The store was temporarily closed and boarded up, after Targets in other cities had been hit. It was unclear whether the looting was done by the demonstrators themselves.
Austin Police Chief Brian Manley said in a virtual news conference Sunday night that officers have experienced minor injuries from people throwing objects like rocks and bottles at them. He said he recognizes that this weekend’s events had been disrupted by other groups.
“What should have been a weekend of civic engagement and a lot of public speaking and marching and speaking about this important issue has been hijacked by others,” he said. “These are very difficult times right now for us, but we are your police department and still call us if there is something that you need.”
Sunday was the third day in a row of Austinites protesting racism and police violence after a Minneapolis police officer killed Floyd, an unarmed black man, while onlookers filmed the incident.
On Saturday, protesters demonstrated outside Austin Police headquarters and converged on I-35, temporarily blocking all lanes of traffic. Law enforcement intermittently pepper-sprayed protesters and fired volleys of beanbag shells from shotguns.
APD said 14 people were arrested Saturday and five people on Sunday. Charges included robbery, assault on a peace officer and obstructing a highway, APD said. The department said it is partnering with surrounding agencies on Sunday to keep the city safe.
Clashes have erupted between police and demonstrators across the U.S., and some cities, including Chicago, Atlanta, Los Angeles and Louisville, enacted overnight curfews.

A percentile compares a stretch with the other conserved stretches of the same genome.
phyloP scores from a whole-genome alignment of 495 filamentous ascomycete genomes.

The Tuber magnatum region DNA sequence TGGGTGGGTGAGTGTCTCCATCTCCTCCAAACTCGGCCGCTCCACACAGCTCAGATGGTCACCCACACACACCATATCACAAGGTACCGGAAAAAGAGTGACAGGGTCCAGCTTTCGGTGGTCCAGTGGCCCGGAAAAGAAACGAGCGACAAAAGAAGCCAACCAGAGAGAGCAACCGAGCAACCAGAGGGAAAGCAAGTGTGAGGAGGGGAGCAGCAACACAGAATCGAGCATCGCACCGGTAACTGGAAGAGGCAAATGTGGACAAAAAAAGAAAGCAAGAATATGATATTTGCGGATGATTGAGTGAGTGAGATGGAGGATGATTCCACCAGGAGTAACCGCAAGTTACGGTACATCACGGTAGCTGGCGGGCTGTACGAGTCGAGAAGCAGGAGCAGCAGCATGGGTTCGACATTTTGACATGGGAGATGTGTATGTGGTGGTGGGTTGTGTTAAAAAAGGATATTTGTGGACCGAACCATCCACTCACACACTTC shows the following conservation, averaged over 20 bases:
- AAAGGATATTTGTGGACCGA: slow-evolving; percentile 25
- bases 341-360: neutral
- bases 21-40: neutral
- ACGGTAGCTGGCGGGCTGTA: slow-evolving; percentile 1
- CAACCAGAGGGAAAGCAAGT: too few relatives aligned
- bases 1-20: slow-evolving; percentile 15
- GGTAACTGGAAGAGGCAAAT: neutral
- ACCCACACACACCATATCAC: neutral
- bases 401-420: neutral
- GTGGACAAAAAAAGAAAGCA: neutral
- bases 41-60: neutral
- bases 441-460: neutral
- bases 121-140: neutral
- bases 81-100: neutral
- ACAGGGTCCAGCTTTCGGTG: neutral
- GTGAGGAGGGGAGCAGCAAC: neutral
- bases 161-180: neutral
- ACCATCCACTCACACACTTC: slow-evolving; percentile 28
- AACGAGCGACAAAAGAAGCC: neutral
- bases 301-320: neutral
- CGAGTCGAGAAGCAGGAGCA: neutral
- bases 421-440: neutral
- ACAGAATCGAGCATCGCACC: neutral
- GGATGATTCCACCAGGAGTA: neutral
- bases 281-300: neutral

Texas Gov. Greg Abbott declared a state of disaster for all Texas counties on Sunday in response to violent protests. He also released a statement saying he was sending resources to cities throughout the state, and has ordered thousands of troopers to cities and more than 1,000 National Guard members to help local law enforcement. He also said the FBI had also sent tactical teams.
Texas House representatives in Travis County sent a statement Sunday saying they stand with the peaceful protesters calling for justice after the murders of Floyd, Ramos and others. The representatives — Eddie Rodriguez, Donna Howard, Celia Israel, Gina Hinojosa, Sheryl Cole and Vikki Goodwin — said they don’t approve of any kind of violence, whether it be from police or protesters. They also said they were devastated by the destruction of businesses.
“Moving forward we are hopeful that today’s protest, and those that continue across Texas and the United States, will remain peaceful and that we can begin to address the underlying causes of this unrest,” they said. “We need serious reform of law enforcement, and accountability across the system.”
Before the AJC event was canceled, Mayor Steve Adler sent a statement saying he was not attending the demonstration because of concerns over the coronavirus. He said the decision was a difficult one to make, and though he “wants to stand with others to recognize that only a ‘just’ city is a safe one,” he also knows large crowds “still present great risk” of spreading the coronavirus.
“The peaceful gathering planned for today is another important moment compromised by the virus, which has already taken so much from all of us but especially black and brown communities,” he said, encouraging people to wear masks, maintain 6-foot distancing and stay home if they’re sick.
Ashley Lopez and Matt Largey contributed to this report.
This story has been updated.
Correction: This post was updated to reflect Austin Police said CS gas, or tear gas, was used on protesters. Originally, APD said it did not use tear gas but later released a correction.